34th Chess Olympiad

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Official logo of the Olympiad

The 34th Chess Olympiad, organized by the Fédération Internationale des Échecs and comprising an open[1] and women's tournament, took place between October 28 and November 12, 2000, in Istanbul, Turkey. There were 126 teams in the open event and 86 in the women's event.

Both tournament sections were officiated by international arbiter Geurt Gijssen (Netherlands). Teams were paired across the 14 rounds of competition according to the Swiss system. The open division was played over four boards per round, whilst the women's was played over three. In the event of a draw, the tie-break was decided first by the Buchholz system and secondly by match points.

The time control for each game permitted each player 100 minutes to make the first 40 of his or her moves, then an additional 50 minutes to make the next 20 moves, and then 10 minutes to finish the game, with an additional 30 seconds devolving on each player after each move, beginning with the first.

In addition to the overall medal winners, the teams were divided into seeding groups, with the top finishers in each group receiving special prizes.

Open event[edit]

The open division was contested by 126 teams representing 124 nations. Turkey, as hosts, fielded two teams, whilst the International Braille Chess Association provided one squad. Nicaragua, Mauritania, and Djibouti were signed up but never arrived.

Once again, Russia had to do without their strongest players, the "Three K's". Classical World Champion Garry Kasparov and challenger Vladimir Kramnik were in the midst of their championship match, and ex-champion Anatoly Karpov was still at odds with the national federation. Captained by the new FIDE champion Khalifman, however, Russia were still favourites, and the team did win their fifth consecutive title, although only by a single point. Germany took the silver medals, while Ukraine clinched the bronze, beating Hungary on tie-break. Pre-tournament medal favourites England, whose average rating was a mere 13 points below Russia's, finished a disappointing seventh.

Open event
# Country Players Average
rating
Points Buchholz
1  Russia Khalifman, Morozevich, Svidler, Rublevsky, Sakaev, Grischuk 2685 38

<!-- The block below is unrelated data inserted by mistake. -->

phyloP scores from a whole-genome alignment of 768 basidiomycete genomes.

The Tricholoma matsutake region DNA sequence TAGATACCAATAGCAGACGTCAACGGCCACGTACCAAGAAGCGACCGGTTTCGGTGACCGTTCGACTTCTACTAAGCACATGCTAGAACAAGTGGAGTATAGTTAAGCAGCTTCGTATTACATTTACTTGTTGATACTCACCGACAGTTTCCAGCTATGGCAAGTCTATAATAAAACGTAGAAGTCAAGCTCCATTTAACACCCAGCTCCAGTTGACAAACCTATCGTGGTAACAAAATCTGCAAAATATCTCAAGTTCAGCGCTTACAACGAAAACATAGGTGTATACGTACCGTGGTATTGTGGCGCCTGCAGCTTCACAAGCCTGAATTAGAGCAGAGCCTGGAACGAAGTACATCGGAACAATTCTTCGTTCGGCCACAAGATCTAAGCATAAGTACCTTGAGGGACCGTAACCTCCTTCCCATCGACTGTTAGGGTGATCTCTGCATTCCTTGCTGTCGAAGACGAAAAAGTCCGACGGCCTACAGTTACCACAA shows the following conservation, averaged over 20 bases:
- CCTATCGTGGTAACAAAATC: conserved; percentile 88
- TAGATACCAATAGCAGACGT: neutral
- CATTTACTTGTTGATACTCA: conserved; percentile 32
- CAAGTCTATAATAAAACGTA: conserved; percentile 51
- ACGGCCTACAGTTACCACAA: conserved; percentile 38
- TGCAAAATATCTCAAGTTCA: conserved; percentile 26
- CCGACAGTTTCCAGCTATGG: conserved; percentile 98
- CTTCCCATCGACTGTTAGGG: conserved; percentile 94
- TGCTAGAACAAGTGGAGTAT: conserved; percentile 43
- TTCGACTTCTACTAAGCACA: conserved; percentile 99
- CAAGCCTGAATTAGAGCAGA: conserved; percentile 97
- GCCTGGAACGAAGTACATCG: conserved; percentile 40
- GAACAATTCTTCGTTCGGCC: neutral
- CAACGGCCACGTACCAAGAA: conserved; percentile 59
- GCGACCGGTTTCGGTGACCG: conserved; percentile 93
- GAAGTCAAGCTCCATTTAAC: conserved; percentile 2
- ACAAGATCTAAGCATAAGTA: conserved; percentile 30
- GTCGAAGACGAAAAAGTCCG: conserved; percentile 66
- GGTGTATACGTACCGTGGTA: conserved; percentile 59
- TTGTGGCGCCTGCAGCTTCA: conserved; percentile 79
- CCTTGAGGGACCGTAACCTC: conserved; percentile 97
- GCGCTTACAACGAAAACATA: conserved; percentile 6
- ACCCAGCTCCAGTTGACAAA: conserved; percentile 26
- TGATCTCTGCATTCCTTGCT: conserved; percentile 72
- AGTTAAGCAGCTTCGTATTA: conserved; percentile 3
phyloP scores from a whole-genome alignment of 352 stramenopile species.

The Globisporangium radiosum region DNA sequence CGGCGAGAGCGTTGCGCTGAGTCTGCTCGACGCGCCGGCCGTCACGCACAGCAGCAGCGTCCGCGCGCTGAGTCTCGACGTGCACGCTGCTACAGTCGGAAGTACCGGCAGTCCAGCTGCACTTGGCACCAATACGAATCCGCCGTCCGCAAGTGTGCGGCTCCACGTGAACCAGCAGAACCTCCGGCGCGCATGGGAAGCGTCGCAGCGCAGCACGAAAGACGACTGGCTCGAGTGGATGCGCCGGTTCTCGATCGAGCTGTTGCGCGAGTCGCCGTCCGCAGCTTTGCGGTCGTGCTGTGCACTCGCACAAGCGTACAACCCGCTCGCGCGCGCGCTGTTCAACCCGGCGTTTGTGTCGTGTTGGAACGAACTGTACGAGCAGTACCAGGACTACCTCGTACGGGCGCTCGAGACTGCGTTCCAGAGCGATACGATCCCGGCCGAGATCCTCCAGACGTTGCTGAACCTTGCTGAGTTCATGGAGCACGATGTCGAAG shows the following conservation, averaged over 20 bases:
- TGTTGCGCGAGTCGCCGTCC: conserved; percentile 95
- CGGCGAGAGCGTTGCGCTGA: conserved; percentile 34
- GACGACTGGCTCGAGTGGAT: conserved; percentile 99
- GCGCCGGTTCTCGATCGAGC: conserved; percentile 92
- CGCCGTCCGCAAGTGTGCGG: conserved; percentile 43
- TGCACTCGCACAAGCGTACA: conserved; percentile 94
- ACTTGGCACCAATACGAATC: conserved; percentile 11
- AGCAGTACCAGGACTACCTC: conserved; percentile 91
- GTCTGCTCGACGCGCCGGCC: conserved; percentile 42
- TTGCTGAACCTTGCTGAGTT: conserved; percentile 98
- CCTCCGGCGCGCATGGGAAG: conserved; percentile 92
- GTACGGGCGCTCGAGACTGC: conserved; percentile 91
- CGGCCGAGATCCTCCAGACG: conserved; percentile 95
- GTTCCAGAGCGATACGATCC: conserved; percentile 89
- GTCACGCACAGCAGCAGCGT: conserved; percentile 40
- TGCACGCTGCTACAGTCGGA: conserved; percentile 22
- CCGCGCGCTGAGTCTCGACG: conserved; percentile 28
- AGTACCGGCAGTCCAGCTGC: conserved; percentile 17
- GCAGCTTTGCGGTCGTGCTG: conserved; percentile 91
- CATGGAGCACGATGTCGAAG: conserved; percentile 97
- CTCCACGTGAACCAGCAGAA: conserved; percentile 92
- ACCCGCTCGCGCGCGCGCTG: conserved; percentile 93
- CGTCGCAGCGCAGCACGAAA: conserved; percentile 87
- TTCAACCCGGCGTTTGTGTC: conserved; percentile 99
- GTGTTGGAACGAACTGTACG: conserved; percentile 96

2  Germany Yusupov, Hübner, Dautov, Lutz, Bischoff, Luther 2604 37
3  Ukraine Ivanchuk, Ponomariov, Baklan, Eingorn, Romanishin, Malakhatko 2638 35½ 457.5
4  Hungary Leko, Almási, Polgár, Portisch, Sax, Ruck 2661 35½ 455.5
5  Israel Gelfand, Smirin, Avrukh, Psakhis, Sutovsky, Huzman 2652 34½
6 Georgia (country) Georgia Azmaiparashvili, Giorgadze, Sturua, Kacheishvili, Gelashvili, Jobava 2602 34
7  England Adams, Short, Hodgson, Speelman, Miles, Emms 2672 33 441.5
8  India Krishnan Sasikiran, Abhijit Kunte, Pentala Harikrishna, Dibyendu Barua, Devaki Prasad, Surya Ganguly 2538 33 440.5
9  China Ye Jiangchuan, Xu Jun, Peng Xiaomin, Wu Wenjin, Liang Chong, Ni Hua 2651 33 439.5
10   Switzerland Korchnoi, Milov, Gallagher, Pelletier, Jenni, Hug 2562 33 432.5

Individual medals[edit]

Women's results[edit]

The women's division was contested by 86 teams representing 84 nations. Turkey, as hosts, fielded two teams, whilst the International Braille Chess Association entered one squad.

Defending champions China were huge favourites on rating and retained their title, led by reigning world champion Xie Jun and with two future champions in the team: Zhu Chen and Xu Yuhua. Georgia and Russia took the silver and bronze medals, respectively.

# Country Players Average
rating
Points Buchholz
1  China Xie Jun, Zhu Chen, Xu Yuhua, Wang Lei 2537 32
2 Georgia (country) Georgia Chiburdanidze, Ioseliani, Khurtsidze, Gurieli 2480 31
3  Russia Galliamova, Kovalevskaya, Matveeva, Stepovaya-Dianchenko 2480 28½
4  Ukraine Zhukova, Zatonskih, Vasilevich, Sedina 2442 27
5 Serbia and Montenegro Yugoslavia Marić, Bojković, Prudnikova, Chelushkina 2430 26
6  Netherlands Zhaoqin Peng, Sziva, Bosboom-Lanchava, Jap Tjoen San 2329 25½
7  Hungary Mádl, Lakos, Grábics, Gara 2369 25 342.0
8  Germany Kachiani-Gersinska, Paehtz, Koglin, Trabert 2364 25 333.5
9  England Hunt, Lalic, Houska, Richards 2349 25 325.5
10  Armenia Danielian, Mkrtchian, Hlgatian, Aginian 2303 24½ 342.5

Individual medals[edit]

Overall title[edit]

The Nona Gaprindashvili Trophy is awarded to the nation that has the best average rank in the open and women's divisions. Where two or more teams are tied, they are ordered by best single finish in either division and then by total number of points scored.

The trophy, named after the former women's world champion (1961–78), was created by FIDE in 1997.

# Team Open
division
Women's
division
Average
1  Russia 1 3 2
2  Ukraine 3 4
3 Georgia (country) Georgia 6 2 4

Notes[edit]

  1. ^ Although commonly referred to as the men's division, this section is open to both male and female players.